Let He Who is Without Buzz.. er, Don’t Judge Social Media by Failure of One Tool

I was intrigued by the latest tirade from Leo Laporte, hoist of “This Week in Technology” (TWiT), a podcast I listen to every week. After discovering that Google Buzz had not been updating for a couple of weeks, he was more miffed by the fact that noone seemed to notice than the fact that Buzz wasn’t working. So, in his post, “Buzz Kill,” Leo essentially concluded that social media was useless and was quitting, much as he had earlier quit Facebook, and had much earlier left Twitter (and came back, though the reasons there had more to do with the “TWiT” trademark, I think).

By the time the weekly TWiT podcast had been recorded., it seemed that Leo had backed off his position a bit, which underscores my reaction: isn’t declaring social media useless due to the failure of Buzz something like declaring electricity useless because I am having problems with the charger port on my Motorola Droid? (Verizon is kindly sending me a new unit, by the way. Very nice of them).

So, here are my thoughts:

  • Don’t blame an entire idea if one component fails. Even if the symptom- that noone noticed your missing points when Buzz went down- are telling, one incident does not indict an entire industry. Be scientific before you condemn something
  • If something is not working for you, move on
  • If something is not working for you, determine what is. People were apparently wither getting Leo’s show notes and notifications elsewhere- perhaps on the site or their podcast downloader- or, like me, rarely bother looking up the show notes at all. My podcatcher  works fine, and actually display show notes should I want them. Maybe the effort putting them on Buzz isn’t worth it.
  • Be wary of posting- and reading- kneejerk reactions. Leo, by his own admission, posted at 1:00 AM, and probably not long after he discovered the problem. It was a rant, and as I mentioned, he pulled back on his contention that social media was useless.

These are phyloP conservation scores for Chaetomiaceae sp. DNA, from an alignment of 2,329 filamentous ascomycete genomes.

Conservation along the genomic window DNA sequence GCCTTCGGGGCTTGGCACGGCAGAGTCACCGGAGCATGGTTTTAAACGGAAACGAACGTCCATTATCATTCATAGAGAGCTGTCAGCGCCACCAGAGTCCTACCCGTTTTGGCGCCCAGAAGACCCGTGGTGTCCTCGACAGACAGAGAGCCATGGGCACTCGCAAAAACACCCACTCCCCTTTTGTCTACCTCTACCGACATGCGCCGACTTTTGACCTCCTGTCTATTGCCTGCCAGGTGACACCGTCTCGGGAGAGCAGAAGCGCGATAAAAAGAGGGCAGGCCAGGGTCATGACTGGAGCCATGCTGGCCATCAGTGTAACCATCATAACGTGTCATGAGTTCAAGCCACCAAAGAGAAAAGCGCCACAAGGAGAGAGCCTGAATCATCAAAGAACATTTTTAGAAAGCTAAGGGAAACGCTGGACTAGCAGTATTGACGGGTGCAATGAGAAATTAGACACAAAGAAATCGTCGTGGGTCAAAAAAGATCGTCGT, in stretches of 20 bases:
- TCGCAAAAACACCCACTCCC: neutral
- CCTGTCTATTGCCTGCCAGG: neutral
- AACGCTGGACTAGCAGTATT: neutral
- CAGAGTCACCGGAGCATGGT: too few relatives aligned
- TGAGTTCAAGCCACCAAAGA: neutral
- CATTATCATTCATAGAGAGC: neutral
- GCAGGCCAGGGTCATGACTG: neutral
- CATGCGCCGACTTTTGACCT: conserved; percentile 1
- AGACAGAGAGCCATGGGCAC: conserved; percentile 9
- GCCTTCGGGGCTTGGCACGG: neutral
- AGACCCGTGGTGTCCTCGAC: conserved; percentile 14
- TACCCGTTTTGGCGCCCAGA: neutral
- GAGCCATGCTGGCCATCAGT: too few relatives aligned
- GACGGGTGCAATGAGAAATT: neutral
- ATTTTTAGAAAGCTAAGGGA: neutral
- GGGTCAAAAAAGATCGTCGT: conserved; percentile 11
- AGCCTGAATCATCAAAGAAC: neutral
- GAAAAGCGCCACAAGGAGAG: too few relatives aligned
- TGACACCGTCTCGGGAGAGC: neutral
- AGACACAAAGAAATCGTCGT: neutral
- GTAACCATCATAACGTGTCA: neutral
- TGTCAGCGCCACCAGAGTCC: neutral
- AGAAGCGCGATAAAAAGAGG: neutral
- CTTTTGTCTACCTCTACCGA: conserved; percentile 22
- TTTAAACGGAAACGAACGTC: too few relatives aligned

When I posted a reaction to this whole thing on Facebook, a nice discussion sprang up among myself, Antje Wilsch and Aaron Strout. I know Aaron pretty well, and don;t take lightly his dismissal of Google Buzz– but I use Buzz effectively, if not as the “social network” that Google may have hoped for:


  1. Doug,

    Thanks for the shout out (or should I say “mention” — @ShelIsrael was asking earlier today why “mentions” are now called “shout outs.”)

    I like your overarching point which is, stop with the knee jerking over how/why social media sucks. If you don’t like it or it does you wrong, move on. People are tired of sour grapes. Ironically, I remember Leo wondering aloud on Twitter why more people weren’t leaving Facebook and joining him over on Buzz (I don’t know, maybe because Facebook is fun and Buzz isn’t).

    As for my distaste for Buzz, I guess I just don’t see it’s real value. Maybe I should spend more time with it but it doesn’t seem to add any additional value for me beyond what Twitter and Facebook provide. And all of my social graphs happen to live (mostly) in those two places. To that end, I am genuinely interested in what motivates you to use Buzz as you are someone that I respect highly and whose words I too do not take lightly.

    Aaron | @aaronstrout

  2. Aaron,

    Thanks man- I can hardly call this calling out Leo, since he pulled back- and even got his Buzz account fixed by the Google folks. But yes, we run into the argument about letting the tools represent the concepts– there are lots of ways to get things done– and listeners were obviously getting their TWiT info in other ways.

    As for Buzz– I don’t get much value in the way it was intended, but its integration with GMail, Google Reader and other Google (not to mention links to Twitter, Facebook et al) make it a bit more intrinsically useful,rather than being some sort of new social network.

  3. Anon

    You also need to ask the question: how can a stupid tool get ANY traction? Simple answer is: Google announces it

    Unlike days gone by, no one does research ahead of time. They simply build a prototype and launch it. That creates the hype cycle of good and bad. And, let’s be honest: Google Buzz is bad on every front.

Leave a Reply

Your email address will not be published. Required fields are marked *